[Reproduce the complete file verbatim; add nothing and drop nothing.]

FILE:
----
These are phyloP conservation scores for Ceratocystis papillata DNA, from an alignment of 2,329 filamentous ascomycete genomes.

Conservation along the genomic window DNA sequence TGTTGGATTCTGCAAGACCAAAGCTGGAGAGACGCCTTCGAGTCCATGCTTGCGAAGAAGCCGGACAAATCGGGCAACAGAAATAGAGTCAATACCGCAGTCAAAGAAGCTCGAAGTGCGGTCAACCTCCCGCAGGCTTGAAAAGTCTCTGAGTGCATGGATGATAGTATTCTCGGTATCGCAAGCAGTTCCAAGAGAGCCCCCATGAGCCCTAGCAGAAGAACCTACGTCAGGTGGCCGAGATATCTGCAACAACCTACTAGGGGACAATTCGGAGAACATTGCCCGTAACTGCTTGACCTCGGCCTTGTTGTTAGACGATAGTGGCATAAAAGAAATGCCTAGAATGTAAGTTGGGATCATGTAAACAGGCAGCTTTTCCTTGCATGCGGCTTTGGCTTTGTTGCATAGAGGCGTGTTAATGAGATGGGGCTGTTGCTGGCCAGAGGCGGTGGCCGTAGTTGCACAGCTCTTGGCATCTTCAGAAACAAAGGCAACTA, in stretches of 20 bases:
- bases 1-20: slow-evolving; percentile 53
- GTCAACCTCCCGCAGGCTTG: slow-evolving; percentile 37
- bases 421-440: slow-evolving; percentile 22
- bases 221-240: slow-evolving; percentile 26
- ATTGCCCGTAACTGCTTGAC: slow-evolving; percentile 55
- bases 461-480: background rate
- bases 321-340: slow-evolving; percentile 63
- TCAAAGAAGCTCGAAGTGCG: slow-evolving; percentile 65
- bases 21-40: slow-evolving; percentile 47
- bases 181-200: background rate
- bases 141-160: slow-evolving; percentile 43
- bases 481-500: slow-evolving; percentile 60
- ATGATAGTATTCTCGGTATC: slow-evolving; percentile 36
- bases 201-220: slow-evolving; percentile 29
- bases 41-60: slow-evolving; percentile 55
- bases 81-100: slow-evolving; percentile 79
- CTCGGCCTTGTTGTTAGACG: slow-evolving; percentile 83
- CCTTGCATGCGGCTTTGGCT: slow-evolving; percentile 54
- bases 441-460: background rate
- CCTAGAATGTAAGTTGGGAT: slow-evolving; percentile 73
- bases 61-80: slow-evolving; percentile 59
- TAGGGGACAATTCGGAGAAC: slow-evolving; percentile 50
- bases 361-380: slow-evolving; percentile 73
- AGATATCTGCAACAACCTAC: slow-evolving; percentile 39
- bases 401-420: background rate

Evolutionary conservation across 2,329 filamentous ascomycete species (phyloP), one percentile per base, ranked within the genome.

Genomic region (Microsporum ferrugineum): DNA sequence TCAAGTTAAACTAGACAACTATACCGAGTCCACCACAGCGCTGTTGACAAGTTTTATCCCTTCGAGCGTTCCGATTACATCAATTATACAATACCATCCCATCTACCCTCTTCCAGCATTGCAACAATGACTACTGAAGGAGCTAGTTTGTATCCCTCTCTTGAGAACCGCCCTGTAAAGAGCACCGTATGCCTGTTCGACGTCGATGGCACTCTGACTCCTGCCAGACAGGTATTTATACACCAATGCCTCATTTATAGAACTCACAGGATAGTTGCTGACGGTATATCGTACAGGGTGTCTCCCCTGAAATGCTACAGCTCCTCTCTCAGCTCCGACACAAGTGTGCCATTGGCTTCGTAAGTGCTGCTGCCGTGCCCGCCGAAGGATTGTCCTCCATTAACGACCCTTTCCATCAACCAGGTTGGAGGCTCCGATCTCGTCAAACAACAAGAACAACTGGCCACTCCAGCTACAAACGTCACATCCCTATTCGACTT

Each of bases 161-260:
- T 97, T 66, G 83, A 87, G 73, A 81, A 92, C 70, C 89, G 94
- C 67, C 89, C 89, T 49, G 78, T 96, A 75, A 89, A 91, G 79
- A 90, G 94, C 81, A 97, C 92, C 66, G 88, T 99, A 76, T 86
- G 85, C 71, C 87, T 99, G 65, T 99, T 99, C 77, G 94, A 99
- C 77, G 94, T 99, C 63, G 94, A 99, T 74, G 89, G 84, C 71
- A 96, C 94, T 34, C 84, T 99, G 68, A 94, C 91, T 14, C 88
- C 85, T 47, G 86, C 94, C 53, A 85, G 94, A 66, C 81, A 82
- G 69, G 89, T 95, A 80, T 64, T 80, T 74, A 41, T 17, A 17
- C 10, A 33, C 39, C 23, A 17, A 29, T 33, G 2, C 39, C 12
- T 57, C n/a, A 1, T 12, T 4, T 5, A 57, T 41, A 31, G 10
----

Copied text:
These are phyloP conservation scores for Ceratocystis papillata DNA, from an alignment of 2,329 filamentous ascomycete genomes.

Conservation along the genomic window DNA sequence TGTTGGATTCTGCAAGACCAAAGCTGGAGAGACGCCTTCGAGTCCATGCTTGCGAAGAAGCCGGACAAATCGGGCAACAGAAATAGAGTCAATACCGCAGTCAAAGAAGCTCGAAGTGCGGTCAACCTCCCGCAGGCTTGAAAAGTCTCTGAGTGCATGGATGATAGTATTCTCGGTATCGCAAGCAGTTCCAAGAGAGCCCCCATGAGCCCTAGCAGAAGAACCTACGTCAGGTGGCCGAGATATCTGCAACAACCTACTAGGGGACAATTCGGAGAACATTGCCCGTAACTGCTTGACCTCGGCCTTGTTGTTAGACGATAGTGGCATAAAAGAAATGCCTAGAATGTAAGTTGGGATCATGTAAACAGGCAGCTTTTCCTTGCATGCGGCTTTGGCTTTGTTGCATAGAGGCGTGTTAATGAGATGGGGCTGTTGCTGGCCAGAGGCGGTGGCCGTAGTTGCACAGCTCTTGGCATCTTCAGAAACAAAGGCAACTA, in stretches of 20 bases:
- bases 1-20: slow-evolving; percentile 53
- GTCAACCTCCCGCAGGCTTG: slow-evolving; percentile 37
- bases 421-440: slow-evolving; percentile 22
- bases 221-240: slow-evolving; percentile 26
- ATTGCCCGTAACTGCTTGAC: slow-evolving; percentile 55
- bases 461-480: background rate
- bases 321-340: slow-evolving; percentile 63
- TCAAAGAAGCTCGAAGTGCG: slow-evolving; percentile 65
- bases 21-40: slow-evolving; percentile 47
- bases 181-200: background rate
- bases 141-160: slow-evolving; percentile 43
- bases 481-500: slow-evolving; percentile 60
- ATGATAGTATTCTCGGTATC: slow-evolving; percentile 36
- bases 201-220: slow-evolving; percentile 29
- bases 41-60: slow-evolving; percentile 55
- bases 81-100: slow-evolving; percentile 79
- CTCGGCCTTGTTGTTAGACG: slow-evolving; percentile 83
- CCTTGCATGCGGCTTTGGCT: slow-evolving; percentile 54
- bases 441-460: background rate
- CCTAGAATGTAAGTTGGGAT: slow-evolving; percentile 73
- bases 61-80: slow-evolving; percentile 59
- TAGGGGACAATTCGGAGAAC: slow-evolving; percentile 50
- bases 361-380: slow-evolving; percentile 73
- AGATATCTGCAACAACCTAC: slow-evolving; percentile 39
- bases 401-420: background rate

Evolutionary conservation across 2,329 filamentous ascomycete species (phyloP), one percentile per base, ranked within the genome.

Genomic region (Microsporum ferrugineum): DNA sequence TCAAGTTAAACTAGACAACTATACCGAGTCCACCACAGCGCTGTTGACAAGTTTTATCCCTTCGAGCGTTCCGATTACATCAATTATACAATACCATCCCATCTACCCTCTTCCAGCATTGCAACAATGACTACTGAAGGAGCTAGTTTGTATCCCTCTCTTGAGAACCGCCCTGTAAAGAGCACCGTATGCCTGTTCGACGTCGATGGCACTCTGACTCCTGCCAGACAGGTATTTATACACCAATGCCTCATTTATAGAACTCACAGGATAGTTGCTGACGGTATATCGTACAGGGTGTCTCCCCTGAAATGCTACAGCTCCTCTCTCAGCTCCGACACAAGTGTGCCATTGGCTTCGTAAGTGCTGCTGCCGTGCCCGCCGAAGGATTGTCCTCCATTAACGACCCTTTCCATCAACCAGGTTGGAGGCTCCGATCTCGTCAAACAACAAGAACAACTGGCCACTCCAGCTACAAACGTCACATCCCTATTCGACTT

Each of bases 161-260:
- T 97, T 66, G 83, A 87, G 73, A 81, A 92, C 70, C 89, G 94
- C 67, C 89, C 89, T 49, G 78, T 96, A 75, A 89, A 91, G 79
- A 90, G 94, C 81, A 97, C 92, C 66, G 88, T 99, A 76, T 86
- G 85, C 71, C 87, T 99, G 65, T 99, T 99, C 77, G 94, A 99
- C 77, G 94, T 99, C 63, G 94, A 99, T 74, G 89, G 84, C 71
- A 96, C 94, T 34, C 84, T 99, G 68, A 94, C 91, T 14, C 88
- C 85, T 47, G 86, C 94, C 53, A 85, G 94, A 66, C 81, A 82
- G 69, G 89, T 95, A 80, T 64, T 80, T 74, A 41, T 17, A 17
- C 10, A 33, C 39, C 23, A 17, A 29, T 33, G 2, C 39, C 12
- T 57, C n/a, A 1, T 12, T 4, T 5, A 57, T 41, A 31, G 10